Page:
A common fact pattern for our clients is that they will have multiple income streams when they stop working. Social Security benefits, private pensions, annuity payments, income from real estate holdings, income from private equity and mineral royalty checks: these sources of income will often play a vital role in creating a successful long-term plan for financial independence.
A common fact pattern in the wealth management industry is that advisors will many times not pay attention to any assets or income streams of clients that reside outside of their managed investment accounts. In other words, advisors will create a financial plan for their clients looking just at the investment accounts that they manage—a fraction of a family’s wealth that often drastically underestimates financial independence. To remedy this, it is critical that a full financial plan incorporates all assets on a family’s balance sheet.
Consider investment real estate. Most families with whom we work have some sort of vacation property or rental. Whether it is a ski condo in Vail, a beach house in Florida or a pied-à-terre in New York, the rental income from such a property can be substantial and well in excess of the annual upkeep. It is an income stream that needs to be counted in a financial plan. Further, a family will often own a property solely for investment purposes, like an apartment building or a commercial warehouse. The rental income can be thousands of dollars per month and highly relevant to a financial independence calculation.
Why is it so important to incorporate all of a family’s assets into a financial plan? The biggest reason is that you need to manage risk. By focusing myopically on a client’s investment assets, a wealth advisor may be missing some of the most important parts of a client’s balance sheet. Would you want to be invested heavily in REITs and real estate placements within an investment account, if you had millions already invested in direct commercial real estate? Of course not. You would be overloaded with real estate risk. The same goes for clients who may own oil projects and mineral rights—naturally these clients would want to minimize their exposure to energy investments in their investment accounts with a wealth advisor. Without understanding the full balance sheet, an advisor is not able to properly deliver the right asset allocation advice.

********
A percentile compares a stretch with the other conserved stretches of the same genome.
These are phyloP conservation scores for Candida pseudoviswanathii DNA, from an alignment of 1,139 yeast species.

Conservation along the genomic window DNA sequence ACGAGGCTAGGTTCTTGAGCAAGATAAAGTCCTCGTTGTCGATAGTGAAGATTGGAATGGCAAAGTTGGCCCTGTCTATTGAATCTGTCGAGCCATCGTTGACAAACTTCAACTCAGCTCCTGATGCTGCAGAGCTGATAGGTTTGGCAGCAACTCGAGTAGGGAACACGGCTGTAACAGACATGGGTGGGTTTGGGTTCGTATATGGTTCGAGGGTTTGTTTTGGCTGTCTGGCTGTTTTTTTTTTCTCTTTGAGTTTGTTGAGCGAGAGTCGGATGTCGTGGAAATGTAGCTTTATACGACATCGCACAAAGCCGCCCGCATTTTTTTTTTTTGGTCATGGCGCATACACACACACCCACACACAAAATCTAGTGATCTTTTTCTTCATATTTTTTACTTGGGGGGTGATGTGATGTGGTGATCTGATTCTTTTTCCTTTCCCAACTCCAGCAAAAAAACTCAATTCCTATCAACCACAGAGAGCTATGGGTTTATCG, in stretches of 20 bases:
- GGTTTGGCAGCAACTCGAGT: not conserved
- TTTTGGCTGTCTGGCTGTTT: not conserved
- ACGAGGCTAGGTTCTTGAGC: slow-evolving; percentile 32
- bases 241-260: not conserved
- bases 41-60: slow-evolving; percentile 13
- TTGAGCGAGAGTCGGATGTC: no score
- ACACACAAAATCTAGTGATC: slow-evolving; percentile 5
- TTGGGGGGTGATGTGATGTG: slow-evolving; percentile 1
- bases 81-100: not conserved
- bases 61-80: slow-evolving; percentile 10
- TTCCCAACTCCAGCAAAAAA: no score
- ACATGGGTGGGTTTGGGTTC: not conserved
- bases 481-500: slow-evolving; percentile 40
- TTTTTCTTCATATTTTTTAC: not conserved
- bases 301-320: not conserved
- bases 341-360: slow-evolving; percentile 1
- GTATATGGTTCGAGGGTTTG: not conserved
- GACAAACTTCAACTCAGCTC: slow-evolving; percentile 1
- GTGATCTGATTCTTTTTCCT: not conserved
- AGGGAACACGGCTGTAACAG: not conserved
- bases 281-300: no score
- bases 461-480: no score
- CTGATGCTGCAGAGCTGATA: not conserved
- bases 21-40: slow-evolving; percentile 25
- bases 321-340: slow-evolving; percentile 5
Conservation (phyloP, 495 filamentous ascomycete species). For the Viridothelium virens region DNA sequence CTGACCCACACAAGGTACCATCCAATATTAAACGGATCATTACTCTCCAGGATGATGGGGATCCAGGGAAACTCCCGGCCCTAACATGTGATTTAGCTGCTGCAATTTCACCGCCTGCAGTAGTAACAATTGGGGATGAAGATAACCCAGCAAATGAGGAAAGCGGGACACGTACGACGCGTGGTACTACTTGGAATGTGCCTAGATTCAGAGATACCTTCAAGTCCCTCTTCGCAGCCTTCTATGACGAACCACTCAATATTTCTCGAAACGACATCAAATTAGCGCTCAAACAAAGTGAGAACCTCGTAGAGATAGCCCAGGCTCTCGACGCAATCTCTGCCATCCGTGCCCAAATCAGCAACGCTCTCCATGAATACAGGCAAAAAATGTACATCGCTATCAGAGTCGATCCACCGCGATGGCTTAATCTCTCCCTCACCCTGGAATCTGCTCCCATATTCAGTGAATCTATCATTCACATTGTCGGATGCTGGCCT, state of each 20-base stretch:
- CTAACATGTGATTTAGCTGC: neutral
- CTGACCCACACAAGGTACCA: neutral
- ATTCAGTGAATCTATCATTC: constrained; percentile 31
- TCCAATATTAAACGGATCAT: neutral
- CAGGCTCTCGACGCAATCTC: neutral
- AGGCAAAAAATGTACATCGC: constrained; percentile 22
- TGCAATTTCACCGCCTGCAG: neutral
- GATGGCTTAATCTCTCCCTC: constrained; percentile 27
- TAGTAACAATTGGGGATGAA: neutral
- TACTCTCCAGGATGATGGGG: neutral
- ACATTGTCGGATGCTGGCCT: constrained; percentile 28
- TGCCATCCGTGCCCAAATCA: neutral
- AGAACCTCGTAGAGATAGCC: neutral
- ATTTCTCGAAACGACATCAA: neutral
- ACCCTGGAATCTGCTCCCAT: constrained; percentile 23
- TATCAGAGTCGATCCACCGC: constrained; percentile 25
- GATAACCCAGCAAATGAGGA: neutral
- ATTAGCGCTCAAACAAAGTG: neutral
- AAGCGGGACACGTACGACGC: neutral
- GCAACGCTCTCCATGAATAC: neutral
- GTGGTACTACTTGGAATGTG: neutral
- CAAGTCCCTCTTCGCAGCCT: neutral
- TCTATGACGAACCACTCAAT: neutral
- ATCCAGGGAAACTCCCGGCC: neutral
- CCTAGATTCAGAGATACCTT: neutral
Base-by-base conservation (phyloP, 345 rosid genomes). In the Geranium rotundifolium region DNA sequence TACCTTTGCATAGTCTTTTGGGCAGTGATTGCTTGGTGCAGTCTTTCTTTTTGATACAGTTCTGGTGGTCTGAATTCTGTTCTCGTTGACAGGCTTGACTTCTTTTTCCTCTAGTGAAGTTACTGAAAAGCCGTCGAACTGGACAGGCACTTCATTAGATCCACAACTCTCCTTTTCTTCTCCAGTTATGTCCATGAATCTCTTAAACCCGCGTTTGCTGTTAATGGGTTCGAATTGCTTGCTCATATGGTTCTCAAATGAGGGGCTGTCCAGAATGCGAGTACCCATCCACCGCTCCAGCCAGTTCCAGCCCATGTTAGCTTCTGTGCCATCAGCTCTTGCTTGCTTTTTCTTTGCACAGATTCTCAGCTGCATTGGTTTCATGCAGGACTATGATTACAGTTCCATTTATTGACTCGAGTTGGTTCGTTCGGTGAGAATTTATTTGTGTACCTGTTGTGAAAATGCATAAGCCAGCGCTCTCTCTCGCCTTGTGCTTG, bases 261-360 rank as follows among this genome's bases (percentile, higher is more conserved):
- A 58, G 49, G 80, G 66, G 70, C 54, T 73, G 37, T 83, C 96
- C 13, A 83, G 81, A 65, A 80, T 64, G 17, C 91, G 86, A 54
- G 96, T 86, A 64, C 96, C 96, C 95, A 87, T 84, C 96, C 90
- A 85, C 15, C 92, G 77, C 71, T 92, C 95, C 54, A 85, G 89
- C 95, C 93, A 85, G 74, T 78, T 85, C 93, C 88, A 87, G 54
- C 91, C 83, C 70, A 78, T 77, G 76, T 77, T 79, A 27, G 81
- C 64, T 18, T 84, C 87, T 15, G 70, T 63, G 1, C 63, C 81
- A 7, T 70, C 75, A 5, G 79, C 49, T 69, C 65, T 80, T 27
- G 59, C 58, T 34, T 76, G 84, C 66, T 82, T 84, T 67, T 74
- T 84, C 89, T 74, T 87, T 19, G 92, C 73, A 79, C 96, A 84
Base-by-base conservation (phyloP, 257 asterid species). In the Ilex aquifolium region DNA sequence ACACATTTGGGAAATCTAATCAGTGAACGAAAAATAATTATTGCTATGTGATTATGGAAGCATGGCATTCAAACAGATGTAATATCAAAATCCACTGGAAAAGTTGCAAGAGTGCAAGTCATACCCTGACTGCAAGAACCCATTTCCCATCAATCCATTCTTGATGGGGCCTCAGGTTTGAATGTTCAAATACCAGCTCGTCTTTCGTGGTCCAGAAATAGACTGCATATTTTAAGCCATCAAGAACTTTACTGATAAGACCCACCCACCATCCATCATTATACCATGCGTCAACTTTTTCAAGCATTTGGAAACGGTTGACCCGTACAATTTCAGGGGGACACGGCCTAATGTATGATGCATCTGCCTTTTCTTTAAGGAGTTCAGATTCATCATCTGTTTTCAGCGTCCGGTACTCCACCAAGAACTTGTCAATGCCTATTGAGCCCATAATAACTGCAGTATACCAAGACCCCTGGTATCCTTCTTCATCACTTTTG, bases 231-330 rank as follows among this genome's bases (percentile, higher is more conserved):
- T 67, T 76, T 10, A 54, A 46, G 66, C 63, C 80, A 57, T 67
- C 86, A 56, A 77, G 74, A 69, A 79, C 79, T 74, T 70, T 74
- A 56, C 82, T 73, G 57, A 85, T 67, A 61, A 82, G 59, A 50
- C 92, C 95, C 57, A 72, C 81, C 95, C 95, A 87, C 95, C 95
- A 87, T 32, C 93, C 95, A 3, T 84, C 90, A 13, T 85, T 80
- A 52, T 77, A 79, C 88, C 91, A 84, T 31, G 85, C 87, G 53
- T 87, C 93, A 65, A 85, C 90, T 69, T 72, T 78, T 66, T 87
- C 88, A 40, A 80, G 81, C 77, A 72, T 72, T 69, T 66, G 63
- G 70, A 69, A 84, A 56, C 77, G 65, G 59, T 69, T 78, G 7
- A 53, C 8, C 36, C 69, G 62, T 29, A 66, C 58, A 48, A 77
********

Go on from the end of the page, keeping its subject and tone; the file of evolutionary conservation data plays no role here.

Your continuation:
Income is the second biggest reason for incorporating all of a client’s financial assets together. If a family receives substantial income from real estate, a private business or a private investment, this can drastically increase a client’s Retirement Shock Absorber® and reduce the size of required investment accounts.
By way of example, let’s say that a family wishes to spend $500,000 of gross income per year in retirement. To ensure a sustainable withdrawal rate of $500,000, a family would need to have roughly $12.5 million in investment assets to support this annual budget. But if a couple receives $50,000 from Social Security benefits, $100,000 from rental property income and $50,000 from an annuity, they already have a gross income stream of $200,000 per year. The remaining $300,000 income requirement would then come from their investment assets, which would need to be about $7.5 million to sustainably support this spending level. The bottom line: by incorporating a family’s various income streams, they can successfully reach their annual spending goals with $5 million less in their investment accounts.
Families with substantial and diverse assets on their balance sheets require sophisticated financial planning. Don’t settle for a wealth advisor who gives narrow and incomplete advice. We welcome the opportunity to take a comprehensive view and analysis of your retirement plan that is much broader than just your investment accounts. If we can be a resource to you as you ponder retirement, please don’t hesitate to contact our team.